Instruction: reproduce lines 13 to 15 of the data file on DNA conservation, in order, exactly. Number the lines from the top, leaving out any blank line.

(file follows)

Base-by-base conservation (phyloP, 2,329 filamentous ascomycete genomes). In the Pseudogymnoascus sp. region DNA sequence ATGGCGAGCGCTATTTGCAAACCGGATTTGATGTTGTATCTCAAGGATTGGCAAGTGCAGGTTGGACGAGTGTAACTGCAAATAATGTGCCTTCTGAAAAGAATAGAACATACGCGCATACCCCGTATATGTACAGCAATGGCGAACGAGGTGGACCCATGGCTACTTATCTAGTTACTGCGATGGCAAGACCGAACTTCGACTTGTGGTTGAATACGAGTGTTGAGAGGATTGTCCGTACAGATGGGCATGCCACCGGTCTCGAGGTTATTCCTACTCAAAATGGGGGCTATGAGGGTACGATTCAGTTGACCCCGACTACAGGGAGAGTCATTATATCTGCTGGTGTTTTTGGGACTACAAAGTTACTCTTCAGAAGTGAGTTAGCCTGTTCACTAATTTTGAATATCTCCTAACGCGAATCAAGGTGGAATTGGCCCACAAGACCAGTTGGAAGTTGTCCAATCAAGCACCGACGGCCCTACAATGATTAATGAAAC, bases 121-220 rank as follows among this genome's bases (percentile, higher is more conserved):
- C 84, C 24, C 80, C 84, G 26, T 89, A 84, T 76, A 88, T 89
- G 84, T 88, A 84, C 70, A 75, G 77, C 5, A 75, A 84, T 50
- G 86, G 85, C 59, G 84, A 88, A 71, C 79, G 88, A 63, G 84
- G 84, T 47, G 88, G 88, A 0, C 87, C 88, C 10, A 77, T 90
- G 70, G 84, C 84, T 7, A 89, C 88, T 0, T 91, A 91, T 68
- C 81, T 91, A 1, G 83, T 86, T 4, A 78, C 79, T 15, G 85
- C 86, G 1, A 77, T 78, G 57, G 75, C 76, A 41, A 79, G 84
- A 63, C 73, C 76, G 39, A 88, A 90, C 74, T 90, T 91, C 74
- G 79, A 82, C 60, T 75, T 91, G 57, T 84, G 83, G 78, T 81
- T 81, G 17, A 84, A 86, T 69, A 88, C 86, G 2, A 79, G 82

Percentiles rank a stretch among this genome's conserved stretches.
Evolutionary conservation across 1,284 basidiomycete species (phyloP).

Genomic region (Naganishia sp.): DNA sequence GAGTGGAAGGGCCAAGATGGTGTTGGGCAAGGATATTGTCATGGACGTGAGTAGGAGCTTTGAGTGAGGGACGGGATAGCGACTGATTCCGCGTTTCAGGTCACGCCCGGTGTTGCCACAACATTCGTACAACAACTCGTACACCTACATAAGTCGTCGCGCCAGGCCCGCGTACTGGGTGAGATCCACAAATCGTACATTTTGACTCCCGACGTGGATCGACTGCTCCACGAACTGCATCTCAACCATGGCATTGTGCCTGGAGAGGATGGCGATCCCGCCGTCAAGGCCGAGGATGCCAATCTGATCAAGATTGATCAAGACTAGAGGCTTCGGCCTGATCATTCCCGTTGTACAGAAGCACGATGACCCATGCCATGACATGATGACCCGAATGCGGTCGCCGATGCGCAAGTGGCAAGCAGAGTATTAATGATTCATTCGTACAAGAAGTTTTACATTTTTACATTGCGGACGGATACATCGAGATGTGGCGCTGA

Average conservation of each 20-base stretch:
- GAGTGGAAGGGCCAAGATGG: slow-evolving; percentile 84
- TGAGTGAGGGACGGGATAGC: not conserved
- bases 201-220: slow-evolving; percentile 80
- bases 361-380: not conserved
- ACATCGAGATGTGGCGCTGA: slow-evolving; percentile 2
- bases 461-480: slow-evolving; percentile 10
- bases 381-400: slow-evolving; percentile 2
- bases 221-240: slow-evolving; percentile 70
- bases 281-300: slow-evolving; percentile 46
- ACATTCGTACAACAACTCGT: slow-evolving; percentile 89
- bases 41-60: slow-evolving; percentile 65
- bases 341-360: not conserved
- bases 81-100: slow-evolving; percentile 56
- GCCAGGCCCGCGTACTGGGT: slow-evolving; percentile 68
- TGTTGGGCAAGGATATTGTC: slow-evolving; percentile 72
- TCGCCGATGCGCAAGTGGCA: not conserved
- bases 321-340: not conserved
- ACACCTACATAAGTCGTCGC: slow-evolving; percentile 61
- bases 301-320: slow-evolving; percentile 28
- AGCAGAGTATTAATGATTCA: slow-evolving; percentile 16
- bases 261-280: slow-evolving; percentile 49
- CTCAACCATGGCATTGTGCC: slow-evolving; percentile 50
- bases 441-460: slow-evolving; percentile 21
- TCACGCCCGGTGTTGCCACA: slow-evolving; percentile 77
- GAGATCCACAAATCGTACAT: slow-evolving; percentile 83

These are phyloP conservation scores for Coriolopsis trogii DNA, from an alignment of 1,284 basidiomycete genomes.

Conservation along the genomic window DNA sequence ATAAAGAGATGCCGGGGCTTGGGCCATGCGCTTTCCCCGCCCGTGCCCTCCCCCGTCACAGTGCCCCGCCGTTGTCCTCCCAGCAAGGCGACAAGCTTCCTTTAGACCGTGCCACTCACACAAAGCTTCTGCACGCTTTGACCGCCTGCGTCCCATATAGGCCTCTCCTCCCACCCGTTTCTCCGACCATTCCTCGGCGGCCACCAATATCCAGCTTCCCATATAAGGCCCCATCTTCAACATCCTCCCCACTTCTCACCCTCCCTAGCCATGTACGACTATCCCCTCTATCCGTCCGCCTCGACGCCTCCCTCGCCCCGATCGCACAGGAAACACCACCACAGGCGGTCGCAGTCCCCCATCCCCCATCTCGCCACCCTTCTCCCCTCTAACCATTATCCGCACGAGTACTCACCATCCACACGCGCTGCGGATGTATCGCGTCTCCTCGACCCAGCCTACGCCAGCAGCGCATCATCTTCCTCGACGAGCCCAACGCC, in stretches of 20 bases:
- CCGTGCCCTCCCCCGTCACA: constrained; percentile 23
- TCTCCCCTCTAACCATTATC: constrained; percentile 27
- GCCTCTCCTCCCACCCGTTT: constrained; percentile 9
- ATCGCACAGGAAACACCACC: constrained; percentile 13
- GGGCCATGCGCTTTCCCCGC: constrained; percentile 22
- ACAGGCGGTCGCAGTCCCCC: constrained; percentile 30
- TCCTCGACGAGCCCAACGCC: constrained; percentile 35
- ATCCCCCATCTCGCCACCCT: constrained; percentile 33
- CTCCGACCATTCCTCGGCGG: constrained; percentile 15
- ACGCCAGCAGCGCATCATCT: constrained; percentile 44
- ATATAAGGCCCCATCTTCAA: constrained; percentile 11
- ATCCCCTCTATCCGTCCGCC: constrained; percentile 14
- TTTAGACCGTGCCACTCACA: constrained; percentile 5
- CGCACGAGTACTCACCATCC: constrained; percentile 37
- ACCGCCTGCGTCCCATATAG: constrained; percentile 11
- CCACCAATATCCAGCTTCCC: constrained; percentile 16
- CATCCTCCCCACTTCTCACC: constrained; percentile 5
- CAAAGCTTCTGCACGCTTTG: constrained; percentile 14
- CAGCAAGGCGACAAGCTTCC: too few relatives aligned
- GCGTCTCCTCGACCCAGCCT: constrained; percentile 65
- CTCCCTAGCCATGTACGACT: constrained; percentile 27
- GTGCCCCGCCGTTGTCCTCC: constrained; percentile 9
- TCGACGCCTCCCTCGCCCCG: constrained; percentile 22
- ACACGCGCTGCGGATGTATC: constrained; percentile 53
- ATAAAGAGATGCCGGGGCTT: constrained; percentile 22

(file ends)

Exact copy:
Evolutionary conservation across 1,284 basidiomycete species (phyloP).

Genomic region (Naganishia sp.): DNA sequence GAGTGGAAGGGCCAAGATGGTGTTGGGCAAGGATATTGTCATGGACGTGAGTAGGAGCTTTGAGTGAGGGACGGGATAGCGACTGATTCCGCGTTTCAGGTCACGCCCGGTGTTGCCACAACATTCGTACAACAACTCGTACACCTACATAAGTCGTCGCGCCAGGCCCGCGTACTGGGTGAGATCCACAAATCGTACATTTTGACTCCCGACGTGGATCGACTGCTCCACGAACTGCATCTCAACCATGGCATTGTGCCTGGAGAGGATGGCGATCCCGCCGTCAAGGCCGAGGATGCCAATCTGATCAAGATTGATCAAGACTAGAGGCTTCGGCCTGATCATTCCCGTTGTACAGAAGCACGATGACCCATGCCATGACATGATGACCCGAATGCGGTCGCCGATGCGCAAGTGGCAAGCAGAGTATTAATGATTCATTCGTACAAGAAGTTTTACATTTTTACATTGCGGACGGATACATCGAGATGTGGCGCTGA

Average conservation of each 20-base stretch: